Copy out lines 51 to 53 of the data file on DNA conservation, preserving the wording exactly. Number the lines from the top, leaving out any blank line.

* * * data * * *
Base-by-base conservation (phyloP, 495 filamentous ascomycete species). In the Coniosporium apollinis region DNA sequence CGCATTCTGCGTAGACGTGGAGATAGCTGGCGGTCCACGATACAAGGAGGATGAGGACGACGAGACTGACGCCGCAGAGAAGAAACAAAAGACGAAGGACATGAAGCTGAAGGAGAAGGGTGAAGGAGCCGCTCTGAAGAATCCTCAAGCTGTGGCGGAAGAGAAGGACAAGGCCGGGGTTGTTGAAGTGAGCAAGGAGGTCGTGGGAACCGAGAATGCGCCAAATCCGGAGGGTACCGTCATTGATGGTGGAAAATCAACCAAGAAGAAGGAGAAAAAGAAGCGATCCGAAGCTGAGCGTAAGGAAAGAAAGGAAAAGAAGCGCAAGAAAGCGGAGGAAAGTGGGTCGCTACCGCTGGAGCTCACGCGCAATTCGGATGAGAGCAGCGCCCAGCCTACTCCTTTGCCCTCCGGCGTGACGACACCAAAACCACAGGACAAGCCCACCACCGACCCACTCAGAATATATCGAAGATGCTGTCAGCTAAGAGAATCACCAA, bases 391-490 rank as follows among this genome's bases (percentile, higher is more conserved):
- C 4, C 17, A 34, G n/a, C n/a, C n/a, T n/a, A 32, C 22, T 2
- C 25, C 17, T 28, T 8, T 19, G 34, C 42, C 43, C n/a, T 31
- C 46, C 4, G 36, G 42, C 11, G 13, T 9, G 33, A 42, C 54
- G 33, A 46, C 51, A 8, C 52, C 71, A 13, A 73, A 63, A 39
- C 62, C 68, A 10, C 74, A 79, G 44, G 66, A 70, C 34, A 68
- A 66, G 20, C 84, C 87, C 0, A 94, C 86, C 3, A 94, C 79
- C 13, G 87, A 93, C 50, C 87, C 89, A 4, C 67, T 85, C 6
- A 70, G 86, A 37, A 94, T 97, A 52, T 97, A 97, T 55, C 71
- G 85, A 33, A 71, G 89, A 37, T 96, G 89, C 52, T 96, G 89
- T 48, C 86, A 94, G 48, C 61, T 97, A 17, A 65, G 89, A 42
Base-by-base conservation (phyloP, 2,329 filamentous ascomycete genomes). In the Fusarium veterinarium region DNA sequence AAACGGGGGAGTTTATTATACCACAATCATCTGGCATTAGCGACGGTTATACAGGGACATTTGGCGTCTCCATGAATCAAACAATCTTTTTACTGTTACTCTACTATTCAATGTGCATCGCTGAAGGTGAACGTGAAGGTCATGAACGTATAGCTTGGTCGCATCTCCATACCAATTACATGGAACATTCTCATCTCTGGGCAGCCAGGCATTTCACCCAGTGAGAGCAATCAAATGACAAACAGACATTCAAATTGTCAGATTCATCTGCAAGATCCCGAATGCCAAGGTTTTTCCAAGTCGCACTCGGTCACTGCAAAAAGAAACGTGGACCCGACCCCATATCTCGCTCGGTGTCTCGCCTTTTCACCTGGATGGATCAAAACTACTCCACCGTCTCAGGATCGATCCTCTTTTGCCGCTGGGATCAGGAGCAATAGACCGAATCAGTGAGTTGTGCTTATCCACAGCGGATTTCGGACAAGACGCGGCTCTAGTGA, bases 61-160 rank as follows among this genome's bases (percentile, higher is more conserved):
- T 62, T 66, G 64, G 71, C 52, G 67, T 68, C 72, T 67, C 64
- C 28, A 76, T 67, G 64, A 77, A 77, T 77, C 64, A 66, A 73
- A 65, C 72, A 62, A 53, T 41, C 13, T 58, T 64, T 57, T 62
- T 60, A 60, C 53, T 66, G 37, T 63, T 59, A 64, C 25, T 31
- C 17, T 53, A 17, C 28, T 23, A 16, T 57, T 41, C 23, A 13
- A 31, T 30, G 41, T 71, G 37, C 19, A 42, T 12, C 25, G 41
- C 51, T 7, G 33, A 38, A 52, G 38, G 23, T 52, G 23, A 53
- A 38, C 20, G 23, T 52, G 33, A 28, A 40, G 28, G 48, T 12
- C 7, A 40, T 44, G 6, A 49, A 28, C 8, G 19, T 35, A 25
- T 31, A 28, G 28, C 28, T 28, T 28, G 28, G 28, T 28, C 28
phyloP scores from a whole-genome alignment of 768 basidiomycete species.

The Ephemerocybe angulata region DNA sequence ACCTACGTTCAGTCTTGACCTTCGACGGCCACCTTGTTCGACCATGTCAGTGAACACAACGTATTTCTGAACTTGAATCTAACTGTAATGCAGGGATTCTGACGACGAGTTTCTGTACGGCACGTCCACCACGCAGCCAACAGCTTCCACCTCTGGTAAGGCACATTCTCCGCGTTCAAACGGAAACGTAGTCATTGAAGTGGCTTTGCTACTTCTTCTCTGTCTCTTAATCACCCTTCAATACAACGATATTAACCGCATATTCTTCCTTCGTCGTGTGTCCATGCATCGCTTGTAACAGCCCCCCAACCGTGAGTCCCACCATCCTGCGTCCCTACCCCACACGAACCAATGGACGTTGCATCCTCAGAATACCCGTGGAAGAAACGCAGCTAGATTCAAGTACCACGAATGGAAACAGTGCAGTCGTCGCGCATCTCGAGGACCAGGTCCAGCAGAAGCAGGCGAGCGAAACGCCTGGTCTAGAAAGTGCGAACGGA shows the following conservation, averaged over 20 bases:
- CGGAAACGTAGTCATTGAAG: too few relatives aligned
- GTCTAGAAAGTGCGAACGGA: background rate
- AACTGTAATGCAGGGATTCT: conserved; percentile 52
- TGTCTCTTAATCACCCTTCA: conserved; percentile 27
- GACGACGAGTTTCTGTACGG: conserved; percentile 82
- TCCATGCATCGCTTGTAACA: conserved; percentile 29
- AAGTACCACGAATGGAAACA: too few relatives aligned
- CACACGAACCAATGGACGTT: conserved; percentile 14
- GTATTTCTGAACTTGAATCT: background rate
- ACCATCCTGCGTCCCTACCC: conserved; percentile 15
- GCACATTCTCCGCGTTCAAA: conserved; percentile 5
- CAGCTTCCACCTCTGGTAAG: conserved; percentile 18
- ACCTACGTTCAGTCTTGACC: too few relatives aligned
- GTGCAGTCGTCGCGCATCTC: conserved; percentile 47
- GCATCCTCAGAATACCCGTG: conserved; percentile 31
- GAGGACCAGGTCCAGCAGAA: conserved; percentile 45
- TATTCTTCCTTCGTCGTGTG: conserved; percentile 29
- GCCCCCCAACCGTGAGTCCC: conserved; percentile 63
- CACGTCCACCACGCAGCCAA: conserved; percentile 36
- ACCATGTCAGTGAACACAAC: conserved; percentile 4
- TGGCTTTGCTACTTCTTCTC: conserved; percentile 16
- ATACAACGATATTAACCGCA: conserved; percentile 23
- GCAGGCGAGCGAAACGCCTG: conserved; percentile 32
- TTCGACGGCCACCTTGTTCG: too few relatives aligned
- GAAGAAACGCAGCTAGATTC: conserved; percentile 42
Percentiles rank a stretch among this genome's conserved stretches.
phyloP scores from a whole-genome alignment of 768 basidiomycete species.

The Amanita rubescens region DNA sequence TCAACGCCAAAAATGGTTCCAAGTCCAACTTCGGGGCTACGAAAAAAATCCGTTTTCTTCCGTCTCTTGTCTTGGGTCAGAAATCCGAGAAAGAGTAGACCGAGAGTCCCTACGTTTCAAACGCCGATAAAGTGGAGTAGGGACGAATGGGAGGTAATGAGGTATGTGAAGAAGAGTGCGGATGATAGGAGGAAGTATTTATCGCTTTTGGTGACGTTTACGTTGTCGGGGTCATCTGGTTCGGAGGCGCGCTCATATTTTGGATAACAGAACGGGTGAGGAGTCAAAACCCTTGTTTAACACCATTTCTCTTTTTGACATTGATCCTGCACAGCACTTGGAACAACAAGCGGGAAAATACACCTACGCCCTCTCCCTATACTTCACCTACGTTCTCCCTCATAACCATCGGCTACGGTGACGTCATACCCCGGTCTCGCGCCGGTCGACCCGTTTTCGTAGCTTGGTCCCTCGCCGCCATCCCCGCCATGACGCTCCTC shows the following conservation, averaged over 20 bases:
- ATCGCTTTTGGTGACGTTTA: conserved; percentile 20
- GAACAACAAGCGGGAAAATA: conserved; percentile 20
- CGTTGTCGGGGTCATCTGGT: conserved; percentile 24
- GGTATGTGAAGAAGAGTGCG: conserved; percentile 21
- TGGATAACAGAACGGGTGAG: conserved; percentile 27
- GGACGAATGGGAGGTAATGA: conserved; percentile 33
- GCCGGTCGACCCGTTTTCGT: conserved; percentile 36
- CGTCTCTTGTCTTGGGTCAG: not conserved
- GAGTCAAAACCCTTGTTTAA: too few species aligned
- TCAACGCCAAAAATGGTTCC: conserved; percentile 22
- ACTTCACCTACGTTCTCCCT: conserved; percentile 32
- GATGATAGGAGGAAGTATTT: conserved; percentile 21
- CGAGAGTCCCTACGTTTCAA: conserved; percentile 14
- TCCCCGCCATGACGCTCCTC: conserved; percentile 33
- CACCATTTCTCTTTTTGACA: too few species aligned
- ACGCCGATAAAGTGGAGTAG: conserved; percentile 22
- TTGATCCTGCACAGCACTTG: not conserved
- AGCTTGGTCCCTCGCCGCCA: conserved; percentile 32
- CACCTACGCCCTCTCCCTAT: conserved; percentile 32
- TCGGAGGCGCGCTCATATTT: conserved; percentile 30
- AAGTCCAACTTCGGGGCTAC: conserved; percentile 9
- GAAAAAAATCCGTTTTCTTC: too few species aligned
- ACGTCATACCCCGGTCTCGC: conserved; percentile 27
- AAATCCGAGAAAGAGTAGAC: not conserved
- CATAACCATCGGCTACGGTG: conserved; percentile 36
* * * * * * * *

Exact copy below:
phyloP scores from a whole-genome alignment of 768 basidiomycete species.

The Amanita rubescens region DNA sequence TCAACGCCAAAAATGGTTCCAAGTCCAACTTCGGGGCTACGAAAAAAATCCGTTTTCTTCCGTCTCTTGTCTTGGGTCAGAAATCCGAGAAAGAGTAGACCGAGAGTCCCTACGTTTCAAACGCCGATAAAGTGGAGTAGGGACGAATGGGAGGTAATGAGGTATGTGAAGAAGAGTGCGGATGATAGGAGGAAGTATTTATCGCTTTTGGTGACGTTTACGTTGTCGGGGTCATCTGGTTCGGAGGCGCGCTCATATTTTGGATAACAGAACGGGTGAGGAGTCAAAACCCTTGTTTAACACCATTTCTCTTTTTGACATTGATCCTGCACAGCACTTGGAACAACAAGCGGGAAAATACACCTACGCCCTCTCCCTATACTTCACCTACGTTCTCCCTCATAACCATCGGCTACGGTGACGTCATACCCCGGTCTCGCGCCGGTCGACCCGTTTTCGTAGCTTGGTCCCTCGCCGCCATCCCCGCCATGACGCTCCTC shows the following conservation, averaged over 20 bases:
- ATCGCTTTTGGTGACGTTTA: conserved; percentile 20